Faith habits, also referred to as spiritual disciplines, are never themselves the “goal” of a spiritual life. God will never love you more or less because of your engagement in any of these practices. But throughout the centuries, many Christians have discovered that developing habits in the following areas have helped their faith grow in unexpected and exciting ways.
Think of a habit/discipline as an exercise that helps you do what you are unable to do by effort alone (Dallas Willard). An example would be a golfer hitting golf balls on a driving range. He’s not forming this habit to be a good at hitting balls on a range, but so that he will perform better on the course when it really counts.
Solitude is the practice of spending time alone, with as few distractions as possible. Often God speaks to us not in flashing signs but in quiet, subtle ways. Creating a habit of solitude allows us to hear things from God that we can easily miss in the hectic pace of our typical days.
Prayer in its simplest form is just conversation with God – talking and listening. It comes in many forms and is a source of great peace, healing and power in the lives of people who pray.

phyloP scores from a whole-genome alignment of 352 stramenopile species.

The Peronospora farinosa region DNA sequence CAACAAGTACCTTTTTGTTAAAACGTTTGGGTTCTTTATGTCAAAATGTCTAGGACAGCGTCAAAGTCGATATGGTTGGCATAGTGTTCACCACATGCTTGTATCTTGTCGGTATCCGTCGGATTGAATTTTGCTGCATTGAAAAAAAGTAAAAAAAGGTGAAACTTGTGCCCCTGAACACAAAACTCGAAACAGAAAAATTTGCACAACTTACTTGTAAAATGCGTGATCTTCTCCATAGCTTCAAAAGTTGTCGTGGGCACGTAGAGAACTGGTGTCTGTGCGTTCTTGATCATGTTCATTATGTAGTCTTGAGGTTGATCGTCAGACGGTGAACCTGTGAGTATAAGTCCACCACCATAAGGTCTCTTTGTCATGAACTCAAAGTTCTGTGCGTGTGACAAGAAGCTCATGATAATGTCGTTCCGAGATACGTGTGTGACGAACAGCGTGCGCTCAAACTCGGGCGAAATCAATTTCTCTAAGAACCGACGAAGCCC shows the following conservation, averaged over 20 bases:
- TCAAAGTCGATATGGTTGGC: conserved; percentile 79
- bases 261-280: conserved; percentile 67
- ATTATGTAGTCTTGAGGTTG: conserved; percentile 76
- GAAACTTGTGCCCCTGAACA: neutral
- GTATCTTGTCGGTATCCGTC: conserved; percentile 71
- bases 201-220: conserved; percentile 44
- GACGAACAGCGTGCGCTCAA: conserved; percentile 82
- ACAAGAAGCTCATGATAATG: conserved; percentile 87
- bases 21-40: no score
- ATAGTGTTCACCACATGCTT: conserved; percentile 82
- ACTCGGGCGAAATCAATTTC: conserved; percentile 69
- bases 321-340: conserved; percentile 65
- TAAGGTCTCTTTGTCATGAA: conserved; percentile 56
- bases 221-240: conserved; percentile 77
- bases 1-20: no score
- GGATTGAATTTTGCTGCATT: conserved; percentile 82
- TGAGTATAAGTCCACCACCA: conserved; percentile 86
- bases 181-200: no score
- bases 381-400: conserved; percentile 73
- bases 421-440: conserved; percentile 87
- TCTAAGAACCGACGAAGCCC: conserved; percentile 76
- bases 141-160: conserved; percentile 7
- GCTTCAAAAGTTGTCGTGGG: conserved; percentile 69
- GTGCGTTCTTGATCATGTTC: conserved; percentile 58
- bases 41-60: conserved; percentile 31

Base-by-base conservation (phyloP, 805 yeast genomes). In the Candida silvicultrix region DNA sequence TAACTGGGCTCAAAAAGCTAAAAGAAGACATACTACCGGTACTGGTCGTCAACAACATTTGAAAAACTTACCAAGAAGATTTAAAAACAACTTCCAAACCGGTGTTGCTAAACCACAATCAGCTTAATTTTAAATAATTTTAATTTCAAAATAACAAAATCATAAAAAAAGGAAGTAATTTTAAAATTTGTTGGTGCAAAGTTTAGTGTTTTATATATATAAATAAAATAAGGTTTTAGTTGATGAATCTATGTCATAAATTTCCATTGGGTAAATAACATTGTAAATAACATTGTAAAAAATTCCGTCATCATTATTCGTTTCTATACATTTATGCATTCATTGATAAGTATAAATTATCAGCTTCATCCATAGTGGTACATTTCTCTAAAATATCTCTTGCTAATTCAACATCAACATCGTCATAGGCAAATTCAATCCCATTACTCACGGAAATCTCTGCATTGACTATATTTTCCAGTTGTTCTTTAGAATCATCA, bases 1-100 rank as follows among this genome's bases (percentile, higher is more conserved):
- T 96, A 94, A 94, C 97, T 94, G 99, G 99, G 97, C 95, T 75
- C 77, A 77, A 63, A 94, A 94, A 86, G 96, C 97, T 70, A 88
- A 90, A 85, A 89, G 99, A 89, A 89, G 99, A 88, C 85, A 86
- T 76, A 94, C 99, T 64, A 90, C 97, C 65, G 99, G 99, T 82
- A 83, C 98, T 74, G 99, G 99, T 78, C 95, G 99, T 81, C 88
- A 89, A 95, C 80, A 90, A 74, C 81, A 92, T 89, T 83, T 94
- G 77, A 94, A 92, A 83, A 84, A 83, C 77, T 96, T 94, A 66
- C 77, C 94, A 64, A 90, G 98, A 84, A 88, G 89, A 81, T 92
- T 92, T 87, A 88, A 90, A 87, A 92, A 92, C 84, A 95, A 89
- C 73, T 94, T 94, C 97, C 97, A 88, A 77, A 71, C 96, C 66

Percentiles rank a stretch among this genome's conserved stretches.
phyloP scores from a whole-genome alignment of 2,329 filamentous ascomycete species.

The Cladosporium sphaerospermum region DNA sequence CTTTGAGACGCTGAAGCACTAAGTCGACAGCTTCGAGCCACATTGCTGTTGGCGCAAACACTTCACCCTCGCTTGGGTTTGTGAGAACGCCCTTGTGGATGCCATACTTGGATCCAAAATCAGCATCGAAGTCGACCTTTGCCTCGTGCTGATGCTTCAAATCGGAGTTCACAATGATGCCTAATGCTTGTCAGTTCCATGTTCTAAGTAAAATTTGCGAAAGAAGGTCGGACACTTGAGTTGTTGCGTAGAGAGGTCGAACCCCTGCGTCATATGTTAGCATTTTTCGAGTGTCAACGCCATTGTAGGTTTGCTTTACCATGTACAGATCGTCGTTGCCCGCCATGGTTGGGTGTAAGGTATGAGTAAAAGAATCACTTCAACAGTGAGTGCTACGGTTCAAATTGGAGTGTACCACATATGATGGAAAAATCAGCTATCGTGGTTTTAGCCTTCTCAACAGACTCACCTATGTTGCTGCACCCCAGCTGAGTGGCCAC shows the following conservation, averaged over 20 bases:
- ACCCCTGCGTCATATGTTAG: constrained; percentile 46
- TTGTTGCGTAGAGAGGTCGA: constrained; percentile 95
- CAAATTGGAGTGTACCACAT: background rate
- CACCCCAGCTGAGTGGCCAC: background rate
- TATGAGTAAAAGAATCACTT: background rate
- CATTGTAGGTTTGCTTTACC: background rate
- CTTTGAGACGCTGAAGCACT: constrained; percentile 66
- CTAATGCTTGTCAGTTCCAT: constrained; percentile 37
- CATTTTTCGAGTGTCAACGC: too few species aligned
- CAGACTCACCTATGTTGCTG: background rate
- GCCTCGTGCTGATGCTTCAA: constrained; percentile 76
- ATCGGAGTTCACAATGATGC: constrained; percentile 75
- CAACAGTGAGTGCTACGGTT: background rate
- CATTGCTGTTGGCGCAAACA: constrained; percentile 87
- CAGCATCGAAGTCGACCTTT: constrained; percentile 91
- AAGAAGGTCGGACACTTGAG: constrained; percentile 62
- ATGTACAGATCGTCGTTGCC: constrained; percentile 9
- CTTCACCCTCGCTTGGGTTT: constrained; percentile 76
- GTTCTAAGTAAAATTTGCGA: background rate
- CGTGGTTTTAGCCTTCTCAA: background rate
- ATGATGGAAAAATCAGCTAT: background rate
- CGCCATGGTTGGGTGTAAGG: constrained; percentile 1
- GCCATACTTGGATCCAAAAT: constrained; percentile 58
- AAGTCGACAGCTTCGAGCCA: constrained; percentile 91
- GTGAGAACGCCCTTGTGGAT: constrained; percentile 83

To fast from something is to go without it – in this context, for spiritual purposes. Many people associate food with fasting, but we can also abstain from activities as well. This habit encourages us to focus and rely on God instead of the things that our bodies and minds naturally desire.
When we sacrifice for others in love, we exercise our trust that God sees us and will provide for our needs. We sacrifice when we give our time, talent or financial resources in ways that help other people.
The Bible is a book that contains ancient history, poetry and law, but more importantly its words are infused with the very heart and presence of God. Studying the Bible allows us to learn more about who God is and to understand his love for the world.
The discipline of worship includes meditating on and expressing the truth of all that God is. The Bible teaches that the church is Christ’s body on earth (1 Corinthians 12:27) and when we worship together, we each take our parts as members of this greater body.
Fellowship is the habit of meeting together with other Christians to learn, pray for and support each other . At Cove we engage in fellowship primarily at our Sunday morning gatherings and in Group life.